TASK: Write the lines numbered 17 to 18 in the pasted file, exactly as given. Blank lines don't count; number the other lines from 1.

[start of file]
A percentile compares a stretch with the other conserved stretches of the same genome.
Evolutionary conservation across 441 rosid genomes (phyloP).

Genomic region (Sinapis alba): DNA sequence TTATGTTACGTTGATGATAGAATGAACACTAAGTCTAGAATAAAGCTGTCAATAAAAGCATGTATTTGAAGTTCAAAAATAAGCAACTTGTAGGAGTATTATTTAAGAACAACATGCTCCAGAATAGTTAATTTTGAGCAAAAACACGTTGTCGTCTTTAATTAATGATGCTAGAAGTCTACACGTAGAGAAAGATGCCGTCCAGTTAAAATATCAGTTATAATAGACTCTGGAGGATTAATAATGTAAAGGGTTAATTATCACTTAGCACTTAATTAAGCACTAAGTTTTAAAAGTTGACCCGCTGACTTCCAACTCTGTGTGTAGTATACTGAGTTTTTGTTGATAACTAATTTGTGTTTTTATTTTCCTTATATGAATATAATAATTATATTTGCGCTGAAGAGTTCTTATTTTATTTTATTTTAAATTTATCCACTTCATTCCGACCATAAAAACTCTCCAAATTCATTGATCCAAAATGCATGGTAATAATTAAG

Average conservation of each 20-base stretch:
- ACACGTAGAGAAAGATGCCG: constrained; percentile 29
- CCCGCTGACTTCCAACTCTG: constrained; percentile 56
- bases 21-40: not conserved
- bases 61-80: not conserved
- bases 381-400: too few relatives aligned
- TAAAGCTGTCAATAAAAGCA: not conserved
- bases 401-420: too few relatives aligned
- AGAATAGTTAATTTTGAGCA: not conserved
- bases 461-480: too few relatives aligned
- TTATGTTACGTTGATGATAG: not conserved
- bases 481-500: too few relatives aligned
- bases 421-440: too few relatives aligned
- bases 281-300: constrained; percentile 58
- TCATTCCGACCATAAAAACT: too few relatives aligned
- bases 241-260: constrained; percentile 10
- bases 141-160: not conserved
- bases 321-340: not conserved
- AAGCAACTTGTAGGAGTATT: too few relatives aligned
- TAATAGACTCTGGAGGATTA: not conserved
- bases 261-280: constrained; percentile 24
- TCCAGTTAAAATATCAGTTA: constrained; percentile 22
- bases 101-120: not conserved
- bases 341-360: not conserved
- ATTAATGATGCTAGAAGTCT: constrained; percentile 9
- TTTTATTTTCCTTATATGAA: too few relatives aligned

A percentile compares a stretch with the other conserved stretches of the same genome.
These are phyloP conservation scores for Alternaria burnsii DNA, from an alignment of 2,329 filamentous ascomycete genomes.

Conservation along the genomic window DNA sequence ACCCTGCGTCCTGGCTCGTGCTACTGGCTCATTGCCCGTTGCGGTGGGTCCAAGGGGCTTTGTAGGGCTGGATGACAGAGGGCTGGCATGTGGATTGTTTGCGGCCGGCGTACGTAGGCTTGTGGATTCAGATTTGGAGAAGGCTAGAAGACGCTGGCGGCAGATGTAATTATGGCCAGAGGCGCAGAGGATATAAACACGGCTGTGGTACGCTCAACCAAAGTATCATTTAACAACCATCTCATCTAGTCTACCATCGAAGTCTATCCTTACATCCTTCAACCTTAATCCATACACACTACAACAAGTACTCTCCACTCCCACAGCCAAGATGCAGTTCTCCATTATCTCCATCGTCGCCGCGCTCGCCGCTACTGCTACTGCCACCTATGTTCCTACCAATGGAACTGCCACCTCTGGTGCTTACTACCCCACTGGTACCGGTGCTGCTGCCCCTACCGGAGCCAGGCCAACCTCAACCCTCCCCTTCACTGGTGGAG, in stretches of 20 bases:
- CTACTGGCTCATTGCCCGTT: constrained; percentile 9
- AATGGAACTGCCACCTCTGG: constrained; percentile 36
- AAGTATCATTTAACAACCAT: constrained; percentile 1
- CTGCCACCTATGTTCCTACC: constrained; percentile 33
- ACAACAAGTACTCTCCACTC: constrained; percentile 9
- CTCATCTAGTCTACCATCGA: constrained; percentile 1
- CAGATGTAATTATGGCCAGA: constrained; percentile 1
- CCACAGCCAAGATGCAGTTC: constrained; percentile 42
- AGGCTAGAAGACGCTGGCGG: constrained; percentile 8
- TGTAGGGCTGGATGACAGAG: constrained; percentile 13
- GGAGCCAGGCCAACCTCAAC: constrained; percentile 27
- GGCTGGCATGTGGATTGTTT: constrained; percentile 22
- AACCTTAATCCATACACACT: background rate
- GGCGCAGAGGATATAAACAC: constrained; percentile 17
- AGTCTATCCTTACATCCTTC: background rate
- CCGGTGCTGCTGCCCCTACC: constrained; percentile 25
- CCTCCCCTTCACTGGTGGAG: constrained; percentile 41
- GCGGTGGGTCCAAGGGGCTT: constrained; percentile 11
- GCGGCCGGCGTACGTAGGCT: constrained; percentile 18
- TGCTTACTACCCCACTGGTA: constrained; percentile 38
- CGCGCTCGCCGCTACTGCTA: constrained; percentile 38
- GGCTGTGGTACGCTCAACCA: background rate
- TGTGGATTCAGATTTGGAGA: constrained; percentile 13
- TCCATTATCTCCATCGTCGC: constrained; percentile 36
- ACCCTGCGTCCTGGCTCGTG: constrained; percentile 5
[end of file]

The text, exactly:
- bases 281-300: constrained; percentile 58
- TCATTCCGACCATAAAAACT: too few relatives aligned